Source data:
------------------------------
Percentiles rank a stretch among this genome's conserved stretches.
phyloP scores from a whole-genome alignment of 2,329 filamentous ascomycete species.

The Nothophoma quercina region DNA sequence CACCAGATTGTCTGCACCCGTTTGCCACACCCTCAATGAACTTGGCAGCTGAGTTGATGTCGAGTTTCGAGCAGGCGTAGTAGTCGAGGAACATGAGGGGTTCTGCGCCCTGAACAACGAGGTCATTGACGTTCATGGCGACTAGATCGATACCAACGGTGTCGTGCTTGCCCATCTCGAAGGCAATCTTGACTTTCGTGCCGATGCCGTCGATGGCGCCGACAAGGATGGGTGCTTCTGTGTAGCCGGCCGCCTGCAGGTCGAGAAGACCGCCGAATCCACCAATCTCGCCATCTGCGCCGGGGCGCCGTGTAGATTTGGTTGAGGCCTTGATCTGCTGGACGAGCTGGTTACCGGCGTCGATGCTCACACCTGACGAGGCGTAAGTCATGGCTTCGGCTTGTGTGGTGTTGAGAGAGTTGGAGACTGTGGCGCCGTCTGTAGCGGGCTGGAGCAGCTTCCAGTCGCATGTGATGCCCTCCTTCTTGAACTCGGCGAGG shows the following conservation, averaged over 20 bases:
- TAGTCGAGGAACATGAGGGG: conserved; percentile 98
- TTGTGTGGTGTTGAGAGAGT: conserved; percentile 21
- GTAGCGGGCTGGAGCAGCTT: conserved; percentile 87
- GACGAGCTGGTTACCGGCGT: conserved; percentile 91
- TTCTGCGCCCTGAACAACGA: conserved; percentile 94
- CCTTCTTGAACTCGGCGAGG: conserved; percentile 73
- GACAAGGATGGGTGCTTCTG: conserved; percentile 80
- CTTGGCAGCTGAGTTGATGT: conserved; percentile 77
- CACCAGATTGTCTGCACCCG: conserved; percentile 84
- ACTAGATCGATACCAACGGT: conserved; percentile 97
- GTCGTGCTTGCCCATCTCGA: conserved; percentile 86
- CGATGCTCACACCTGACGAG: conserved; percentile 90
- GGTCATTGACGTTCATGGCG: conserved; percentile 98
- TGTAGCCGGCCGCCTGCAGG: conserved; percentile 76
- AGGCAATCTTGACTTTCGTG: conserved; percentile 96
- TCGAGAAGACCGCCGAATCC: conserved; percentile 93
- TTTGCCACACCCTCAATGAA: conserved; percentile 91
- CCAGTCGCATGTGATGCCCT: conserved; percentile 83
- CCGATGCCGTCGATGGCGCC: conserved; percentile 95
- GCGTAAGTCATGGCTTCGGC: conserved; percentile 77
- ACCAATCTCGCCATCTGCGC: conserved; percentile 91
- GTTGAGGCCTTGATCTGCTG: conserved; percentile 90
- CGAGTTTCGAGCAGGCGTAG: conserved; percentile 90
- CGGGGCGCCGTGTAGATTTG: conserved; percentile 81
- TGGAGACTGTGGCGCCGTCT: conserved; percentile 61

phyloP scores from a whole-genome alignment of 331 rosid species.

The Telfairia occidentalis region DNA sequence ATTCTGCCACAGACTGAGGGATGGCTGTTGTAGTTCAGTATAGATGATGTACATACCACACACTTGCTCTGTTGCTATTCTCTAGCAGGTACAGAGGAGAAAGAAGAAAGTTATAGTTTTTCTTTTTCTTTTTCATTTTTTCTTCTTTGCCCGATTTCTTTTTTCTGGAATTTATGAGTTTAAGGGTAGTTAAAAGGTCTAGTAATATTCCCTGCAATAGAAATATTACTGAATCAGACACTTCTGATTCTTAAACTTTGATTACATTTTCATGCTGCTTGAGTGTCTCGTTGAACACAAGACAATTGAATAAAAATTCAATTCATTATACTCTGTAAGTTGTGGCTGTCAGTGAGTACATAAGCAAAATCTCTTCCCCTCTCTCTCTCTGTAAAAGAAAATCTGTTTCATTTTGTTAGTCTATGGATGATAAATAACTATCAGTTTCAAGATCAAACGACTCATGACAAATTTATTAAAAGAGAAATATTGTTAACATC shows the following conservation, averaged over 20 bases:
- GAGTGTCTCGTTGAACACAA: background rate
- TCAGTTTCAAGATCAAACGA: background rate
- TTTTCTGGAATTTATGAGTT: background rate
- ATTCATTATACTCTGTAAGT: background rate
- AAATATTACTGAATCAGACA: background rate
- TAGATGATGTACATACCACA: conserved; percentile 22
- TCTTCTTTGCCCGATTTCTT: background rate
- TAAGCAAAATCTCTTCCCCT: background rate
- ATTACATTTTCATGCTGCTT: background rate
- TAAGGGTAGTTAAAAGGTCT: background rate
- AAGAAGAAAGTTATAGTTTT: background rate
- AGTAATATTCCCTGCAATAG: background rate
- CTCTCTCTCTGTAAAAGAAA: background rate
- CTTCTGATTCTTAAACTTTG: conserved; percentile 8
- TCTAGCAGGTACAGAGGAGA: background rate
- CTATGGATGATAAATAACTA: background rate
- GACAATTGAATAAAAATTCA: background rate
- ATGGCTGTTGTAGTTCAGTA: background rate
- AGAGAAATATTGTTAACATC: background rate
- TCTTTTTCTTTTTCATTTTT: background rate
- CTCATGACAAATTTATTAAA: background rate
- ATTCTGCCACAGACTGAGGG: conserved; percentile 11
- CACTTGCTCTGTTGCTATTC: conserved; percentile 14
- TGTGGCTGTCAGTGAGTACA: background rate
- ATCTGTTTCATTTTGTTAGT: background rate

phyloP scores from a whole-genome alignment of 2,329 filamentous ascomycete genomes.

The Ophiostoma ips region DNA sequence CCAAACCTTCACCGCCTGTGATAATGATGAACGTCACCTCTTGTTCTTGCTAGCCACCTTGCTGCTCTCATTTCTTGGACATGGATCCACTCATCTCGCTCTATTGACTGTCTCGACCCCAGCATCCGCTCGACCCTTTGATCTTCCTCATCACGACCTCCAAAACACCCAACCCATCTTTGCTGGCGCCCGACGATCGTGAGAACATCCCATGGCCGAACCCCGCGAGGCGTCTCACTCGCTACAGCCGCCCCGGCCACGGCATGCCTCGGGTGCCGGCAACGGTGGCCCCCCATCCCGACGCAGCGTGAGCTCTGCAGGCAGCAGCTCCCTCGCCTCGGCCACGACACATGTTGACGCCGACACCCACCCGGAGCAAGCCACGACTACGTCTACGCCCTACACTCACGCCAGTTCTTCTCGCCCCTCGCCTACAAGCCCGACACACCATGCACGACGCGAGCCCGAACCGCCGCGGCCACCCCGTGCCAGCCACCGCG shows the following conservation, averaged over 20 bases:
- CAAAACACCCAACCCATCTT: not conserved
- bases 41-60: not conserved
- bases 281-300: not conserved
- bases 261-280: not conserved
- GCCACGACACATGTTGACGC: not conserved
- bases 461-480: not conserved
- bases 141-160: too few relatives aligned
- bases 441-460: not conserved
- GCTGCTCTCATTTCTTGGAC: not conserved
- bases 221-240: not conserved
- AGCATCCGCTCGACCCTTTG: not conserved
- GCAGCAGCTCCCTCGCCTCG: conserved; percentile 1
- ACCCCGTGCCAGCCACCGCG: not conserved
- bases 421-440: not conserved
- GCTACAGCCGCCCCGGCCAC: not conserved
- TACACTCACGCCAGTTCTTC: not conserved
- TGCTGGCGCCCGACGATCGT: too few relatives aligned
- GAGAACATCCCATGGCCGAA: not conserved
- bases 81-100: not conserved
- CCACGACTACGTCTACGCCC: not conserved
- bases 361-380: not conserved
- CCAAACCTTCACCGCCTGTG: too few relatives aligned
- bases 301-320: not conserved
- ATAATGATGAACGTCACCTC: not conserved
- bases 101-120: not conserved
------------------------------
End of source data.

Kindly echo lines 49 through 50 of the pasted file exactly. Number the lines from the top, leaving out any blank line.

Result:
- AGAGAAATATTGTTAACATC: background rate
- TCTTTTTCTTTTTCATTTTT: background rate